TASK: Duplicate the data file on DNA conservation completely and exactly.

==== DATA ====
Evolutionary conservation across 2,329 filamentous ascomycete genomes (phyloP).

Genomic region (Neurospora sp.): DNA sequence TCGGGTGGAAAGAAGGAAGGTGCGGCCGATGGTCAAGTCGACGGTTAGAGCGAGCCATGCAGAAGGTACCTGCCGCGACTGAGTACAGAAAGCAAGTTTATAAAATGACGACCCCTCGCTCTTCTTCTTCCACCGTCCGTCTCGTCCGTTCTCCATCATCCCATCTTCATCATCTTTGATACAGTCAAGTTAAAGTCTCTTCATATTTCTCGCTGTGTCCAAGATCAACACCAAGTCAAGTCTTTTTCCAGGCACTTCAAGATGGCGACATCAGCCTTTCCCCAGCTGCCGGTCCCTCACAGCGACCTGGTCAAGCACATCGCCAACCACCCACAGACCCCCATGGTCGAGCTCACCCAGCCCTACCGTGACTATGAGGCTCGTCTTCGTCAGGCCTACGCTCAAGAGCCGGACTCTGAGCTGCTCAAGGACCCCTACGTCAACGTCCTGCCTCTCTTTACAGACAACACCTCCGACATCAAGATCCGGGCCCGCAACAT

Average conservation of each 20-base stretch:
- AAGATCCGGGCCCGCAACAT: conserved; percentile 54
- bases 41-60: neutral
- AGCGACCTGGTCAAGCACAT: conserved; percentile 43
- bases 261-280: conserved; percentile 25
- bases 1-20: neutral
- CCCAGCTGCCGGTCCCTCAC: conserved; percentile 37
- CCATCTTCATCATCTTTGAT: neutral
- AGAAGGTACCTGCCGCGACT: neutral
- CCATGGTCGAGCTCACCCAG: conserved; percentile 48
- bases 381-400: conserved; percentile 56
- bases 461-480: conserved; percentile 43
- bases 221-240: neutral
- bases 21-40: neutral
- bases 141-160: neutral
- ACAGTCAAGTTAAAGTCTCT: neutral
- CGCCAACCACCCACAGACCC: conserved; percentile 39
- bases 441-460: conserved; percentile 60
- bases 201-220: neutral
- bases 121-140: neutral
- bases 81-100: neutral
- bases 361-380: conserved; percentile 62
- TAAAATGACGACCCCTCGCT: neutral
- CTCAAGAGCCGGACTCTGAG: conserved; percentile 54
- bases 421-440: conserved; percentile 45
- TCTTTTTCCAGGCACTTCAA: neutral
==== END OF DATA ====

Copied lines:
Evolutionary conservation across 2,329 filamentous ascomycete genomes (phyloP).

Genomic region (Neurospora sp.): DNA sequence TCGGGTGGAAAGAAGGAAGGTGCGGCCGATGGTCAAGTCGACGGTTAGAGCGAGCCATGCAGAAGGTACCTGCCGCGACTGAGTACAGAAAGCAAGTTTATAAAATGACGACCCCTCGCTCTTCTTCTTCCACCGTCCGTCTCGTCCGTTCTCCATCATCCCATCTTCATCATCTTTGATACAGTCAAGTTAAAGTCTCTTCATATTTCTCGCTGTGTCCAAGATCAACACCAAGTCAAGTCTTTTTCCAGGCACTTCAAGATGGCGACATCAGCCTTTCCCCAGCTGCCGGTCCCTCACAGCGACCTGGTCAAGCACATCGCCAACCACCCACAGACCCCCATGGTCGAGCTCACCCAGCCCTACCGTGACTATGAGGCTCGTCTTCGTCAGGCCTACGCTCAAGAGCCGGACTCTGAGCTGCTCAAGGACCCCTACGTCAACGTCCTGCCTCTCTTTACAGACAACACCTCCGACATCAAGATCCGGGCCCGCAACAT

Average conservation of each 20-base stretch:
- AAGATCCGGGCCCGCAACAT: conserved; percentile 54
- bases 41-60: neutral
- AGCGACCTGGTCAAGCACAT: conserved; percentile 43
- bases 261-280: conserved; percentile 25
- bases 1-20: neutral
- CCCAGCTGCCGGTCCCTCAC: conserved; percentile 37
- CCATCTTCATCATCTTTGAT: neutral
- AGAAGGTACCTGCCGCGACT: neutral
- CCATGGTCGAGCTCACCCAG: conserved; percentile 48
- bases 381-400: conserved; percentile 56
- bases 461-480: conserved; percentile 43
- bases 221-240: neutral
- bases 21-40: neutral
- bases 141-160: neutral
- ACAGTCAAGTTAAAGTCTCT: neutral
- CGCCAACCACCCACAGACCC: conserved; percentile 39
- bases 441-460: conserved; percentile 60
- bases 201-220: neutral
- bases 121-140: neutral
- bases 81-100: neutral
- bases 361-380: conserved; percentile 62
- TAAAATGACGACCCCTCGCT: neutral
- CTCAAGAGCCGGACTCTGAG: conserved; percentile 54
- bases 421-440: conserved; percentile 45
- TCTTTTTCCAGGCACTTCAA: neutral